Veterinarian-written / veterinarian-approved articles for your cat.

Feline Myths and Misconceptions Part One

cat_siameseWe'd like to explore some of the myths and misconceptions about cats and their behavior, setting the record straight.

Myth 1: Cats Purr When They're Happy

Cats most definitely do purr when they are content, but they also purr when they are in pain, afraid, giving birth, ill, and dying. Think of purring more as an expression of an intense emotion than a particular emotion. Learn more here: "Why Do Cats Purr? The How & Why of Cat Purring."

Myth 2: Siamese Cats Are Unfriendly and Mean

Most Siamese cats are known by their owners as being intelligent, demanding of time, and very active . . . but meanness is not a trait of this breed. Siamese cats routinely rate as one of the 10 Most Popular Cat Breeds in America. It is doubtful that they would rank so high and also be unkind in their behavior. You can learn more here: "Siamese Cats: An Interview with Fancy Cat."

Myth 3: Buttering Your Cat's Paws When You Move to a New Home Prevents Her From Becoming Lost

Buttering your cat’s paws will delight the cat with a delicious treat, ruin your furniture, and do nothing to prevent her from getting lost in a new environment. Keeping a cat indoors and only allowing her to go outdoors into a cat enclosure is the ideal way to ensure that your cat is home and safe.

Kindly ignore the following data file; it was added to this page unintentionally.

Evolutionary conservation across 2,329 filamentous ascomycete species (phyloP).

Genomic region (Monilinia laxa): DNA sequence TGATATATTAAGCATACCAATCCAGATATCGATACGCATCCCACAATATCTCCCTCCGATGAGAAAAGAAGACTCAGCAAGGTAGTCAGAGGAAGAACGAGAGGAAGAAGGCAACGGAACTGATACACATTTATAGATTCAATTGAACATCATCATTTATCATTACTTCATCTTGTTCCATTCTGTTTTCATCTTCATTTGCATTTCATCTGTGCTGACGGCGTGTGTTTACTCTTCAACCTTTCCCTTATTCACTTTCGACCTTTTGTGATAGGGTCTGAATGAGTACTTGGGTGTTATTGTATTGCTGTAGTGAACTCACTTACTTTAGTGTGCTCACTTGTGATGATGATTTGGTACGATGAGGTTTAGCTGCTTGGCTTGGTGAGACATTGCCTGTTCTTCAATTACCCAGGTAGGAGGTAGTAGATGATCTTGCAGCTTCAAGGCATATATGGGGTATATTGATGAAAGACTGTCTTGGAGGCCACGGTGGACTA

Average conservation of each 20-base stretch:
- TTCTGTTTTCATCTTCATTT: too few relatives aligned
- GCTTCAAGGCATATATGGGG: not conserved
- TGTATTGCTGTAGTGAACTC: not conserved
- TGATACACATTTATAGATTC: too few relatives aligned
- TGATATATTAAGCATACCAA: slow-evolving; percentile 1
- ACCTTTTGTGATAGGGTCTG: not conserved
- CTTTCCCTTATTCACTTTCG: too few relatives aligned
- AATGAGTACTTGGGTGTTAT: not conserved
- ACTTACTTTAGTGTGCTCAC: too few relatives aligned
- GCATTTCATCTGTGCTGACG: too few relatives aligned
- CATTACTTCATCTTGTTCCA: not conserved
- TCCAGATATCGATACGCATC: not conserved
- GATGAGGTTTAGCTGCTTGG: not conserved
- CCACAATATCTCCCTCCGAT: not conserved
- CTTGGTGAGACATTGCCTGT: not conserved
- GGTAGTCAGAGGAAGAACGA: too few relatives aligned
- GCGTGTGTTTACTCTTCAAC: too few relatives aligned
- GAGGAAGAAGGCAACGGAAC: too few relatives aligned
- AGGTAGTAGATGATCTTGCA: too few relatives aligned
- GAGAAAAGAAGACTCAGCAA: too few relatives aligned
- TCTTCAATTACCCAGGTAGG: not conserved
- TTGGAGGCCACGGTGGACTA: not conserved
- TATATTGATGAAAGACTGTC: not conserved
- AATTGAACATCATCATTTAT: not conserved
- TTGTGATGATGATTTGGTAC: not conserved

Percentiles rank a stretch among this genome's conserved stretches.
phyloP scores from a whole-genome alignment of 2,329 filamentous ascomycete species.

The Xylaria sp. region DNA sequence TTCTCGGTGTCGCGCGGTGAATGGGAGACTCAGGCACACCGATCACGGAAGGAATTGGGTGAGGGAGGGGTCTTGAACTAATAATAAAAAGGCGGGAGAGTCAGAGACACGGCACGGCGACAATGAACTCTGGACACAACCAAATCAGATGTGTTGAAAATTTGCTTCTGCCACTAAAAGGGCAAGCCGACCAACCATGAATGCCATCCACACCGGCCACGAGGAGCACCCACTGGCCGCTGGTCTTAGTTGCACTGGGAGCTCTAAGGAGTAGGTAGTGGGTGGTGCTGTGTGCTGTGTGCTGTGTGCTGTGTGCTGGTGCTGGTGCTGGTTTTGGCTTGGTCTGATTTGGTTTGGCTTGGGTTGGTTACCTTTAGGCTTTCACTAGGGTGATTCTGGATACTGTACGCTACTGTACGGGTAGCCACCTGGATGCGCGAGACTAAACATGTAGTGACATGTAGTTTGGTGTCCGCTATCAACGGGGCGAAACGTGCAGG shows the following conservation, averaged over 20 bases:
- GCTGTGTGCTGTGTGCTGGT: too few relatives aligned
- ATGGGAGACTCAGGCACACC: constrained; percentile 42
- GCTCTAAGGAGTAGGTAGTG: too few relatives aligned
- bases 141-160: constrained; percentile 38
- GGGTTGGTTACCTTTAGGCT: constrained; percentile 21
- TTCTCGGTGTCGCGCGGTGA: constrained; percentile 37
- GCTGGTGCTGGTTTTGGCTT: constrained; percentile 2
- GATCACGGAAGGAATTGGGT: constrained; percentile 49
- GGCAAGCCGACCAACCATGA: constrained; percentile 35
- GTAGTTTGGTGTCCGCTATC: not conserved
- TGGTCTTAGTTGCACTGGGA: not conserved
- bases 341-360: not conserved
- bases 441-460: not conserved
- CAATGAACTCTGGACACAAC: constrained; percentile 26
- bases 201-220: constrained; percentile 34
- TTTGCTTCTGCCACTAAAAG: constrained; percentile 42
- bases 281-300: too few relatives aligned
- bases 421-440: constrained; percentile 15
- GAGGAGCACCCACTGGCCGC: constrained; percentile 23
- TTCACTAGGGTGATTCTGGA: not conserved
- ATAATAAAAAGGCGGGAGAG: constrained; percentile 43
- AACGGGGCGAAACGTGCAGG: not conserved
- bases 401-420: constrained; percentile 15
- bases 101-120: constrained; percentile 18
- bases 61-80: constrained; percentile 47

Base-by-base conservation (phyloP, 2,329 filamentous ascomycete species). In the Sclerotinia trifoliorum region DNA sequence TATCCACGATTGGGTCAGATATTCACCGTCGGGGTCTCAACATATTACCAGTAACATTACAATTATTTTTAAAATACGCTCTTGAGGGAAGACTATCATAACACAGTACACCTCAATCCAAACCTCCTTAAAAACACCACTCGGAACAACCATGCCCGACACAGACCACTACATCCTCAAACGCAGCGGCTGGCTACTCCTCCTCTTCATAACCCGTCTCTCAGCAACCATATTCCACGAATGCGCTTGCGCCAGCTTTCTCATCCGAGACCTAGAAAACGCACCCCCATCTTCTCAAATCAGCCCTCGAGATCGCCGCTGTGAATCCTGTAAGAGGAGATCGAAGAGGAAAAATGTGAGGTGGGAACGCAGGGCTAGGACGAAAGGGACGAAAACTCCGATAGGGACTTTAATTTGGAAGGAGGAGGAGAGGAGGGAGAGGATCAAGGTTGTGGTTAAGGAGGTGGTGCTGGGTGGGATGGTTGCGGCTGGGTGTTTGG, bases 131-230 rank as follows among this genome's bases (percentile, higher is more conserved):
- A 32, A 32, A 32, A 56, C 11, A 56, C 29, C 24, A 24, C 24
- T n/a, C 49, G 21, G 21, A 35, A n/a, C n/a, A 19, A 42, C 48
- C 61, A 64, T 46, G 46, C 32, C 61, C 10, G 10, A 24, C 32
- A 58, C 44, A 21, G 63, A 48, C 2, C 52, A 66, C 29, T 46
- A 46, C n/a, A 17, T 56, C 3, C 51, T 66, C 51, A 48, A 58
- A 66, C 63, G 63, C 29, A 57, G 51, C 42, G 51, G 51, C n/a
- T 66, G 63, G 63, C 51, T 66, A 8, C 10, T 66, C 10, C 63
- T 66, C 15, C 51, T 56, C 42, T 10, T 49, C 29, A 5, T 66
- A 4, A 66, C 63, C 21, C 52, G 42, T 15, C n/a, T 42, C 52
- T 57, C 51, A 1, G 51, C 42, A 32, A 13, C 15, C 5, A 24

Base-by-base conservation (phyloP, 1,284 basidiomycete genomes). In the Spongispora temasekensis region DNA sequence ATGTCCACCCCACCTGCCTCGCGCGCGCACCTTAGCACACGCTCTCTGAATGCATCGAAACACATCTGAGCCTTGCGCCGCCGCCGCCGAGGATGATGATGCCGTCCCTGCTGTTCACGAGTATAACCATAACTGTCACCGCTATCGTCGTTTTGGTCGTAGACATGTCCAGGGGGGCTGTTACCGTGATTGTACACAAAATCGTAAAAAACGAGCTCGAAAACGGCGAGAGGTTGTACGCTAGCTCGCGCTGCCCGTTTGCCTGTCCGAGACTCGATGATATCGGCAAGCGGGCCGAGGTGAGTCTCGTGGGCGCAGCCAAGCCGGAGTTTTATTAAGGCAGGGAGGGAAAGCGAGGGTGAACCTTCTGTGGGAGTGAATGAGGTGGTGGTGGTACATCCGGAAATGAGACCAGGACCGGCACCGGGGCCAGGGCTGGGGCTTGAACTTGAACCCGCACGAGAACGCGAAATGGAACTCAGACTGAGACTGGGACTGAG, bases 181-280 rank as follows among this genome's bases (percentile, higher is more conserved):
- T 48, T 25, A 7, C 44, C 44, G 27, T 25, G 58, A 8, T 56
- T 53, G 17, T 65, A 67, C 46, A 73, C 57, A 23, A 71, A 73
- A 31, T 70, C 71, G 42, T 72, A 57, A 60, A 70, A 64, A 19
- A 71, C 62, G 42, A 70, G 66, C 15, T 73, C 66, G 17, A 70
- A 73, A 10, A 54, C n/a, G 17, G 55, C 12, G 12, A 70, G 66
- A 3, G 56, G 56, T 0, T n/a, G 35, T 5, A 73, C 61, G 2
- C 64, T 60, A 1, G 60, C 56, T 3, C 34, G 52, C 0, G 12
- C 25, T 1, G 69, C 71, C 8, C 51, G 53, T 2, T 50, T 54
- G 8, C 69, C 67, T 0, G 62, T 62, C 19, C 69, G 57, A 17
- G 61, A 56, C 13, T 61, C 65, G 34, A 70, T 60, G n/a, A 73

Myth 4: Without Whiskers, Cats Have No Sense of Balance

Cats are nocturnal predators, and their whiskers are used primarily for tactile reasons. They enable a feline to determine the location of and avoid obstacles in the dark. Whiskers are also used as a means to express emotion and moods to other cats.

While it would certainly be cruel to remove a cat’s whiskers because they do utilize them, and it would be painful, they will not lose their balance. Here is more information: "Why Do Cats Have Whiskers?"

Myth 5: Cats Get Tapeworms From Bad Food

Cats acquire tapeworms from ingesting fleas which carry the parasite. Cats can also get tapeworms from eating rodents and other small prey that are infected. Tapeworms do not come from pet food or human food, good or bad.

To explore more cat myths, check out the next article in this series: "Feline Myths and Misconceptions Part Two."

You May Also Like These Articles:

Feline Myths and Misconceptions Part Two

Feline Myths and Misconceptions Part Three

Feline Myths and Misconceptions Part Four

Cat Myths: Separating Fact from Fiction

Why Do Cats Purr? The How & Why of Cat Purring

Siamese Cats: An Interview with Fancy Cat

Top 10 Most Popular Cat Breeds - Slideshow

Disclaimer: This website is not intended to replace professional consultation, diagnosis, or treatment by a licensed veterinarian. If you require any veterinary related advice, contact your veterinarian promptly. Information at is exclusively of a general reference nature. Do not disregard veterinary advice or delay treatment as a result of accessing information at this site. Just Answer is an external service not affiliated with

Notice: Ask-a-Vet is an affiliated service for those who wish to speak with a veterinary professional about their pet's specific condition. Initially, a bot will ask questions to determine the general nature of your concern. Then, you will be transferred to a human. There is a charge for the service if you choose to connect to a veterinarian. Ask-a-Vet is not manned by the staff or owners of, and the advice given should not delay or replace a visit to your veterinarian.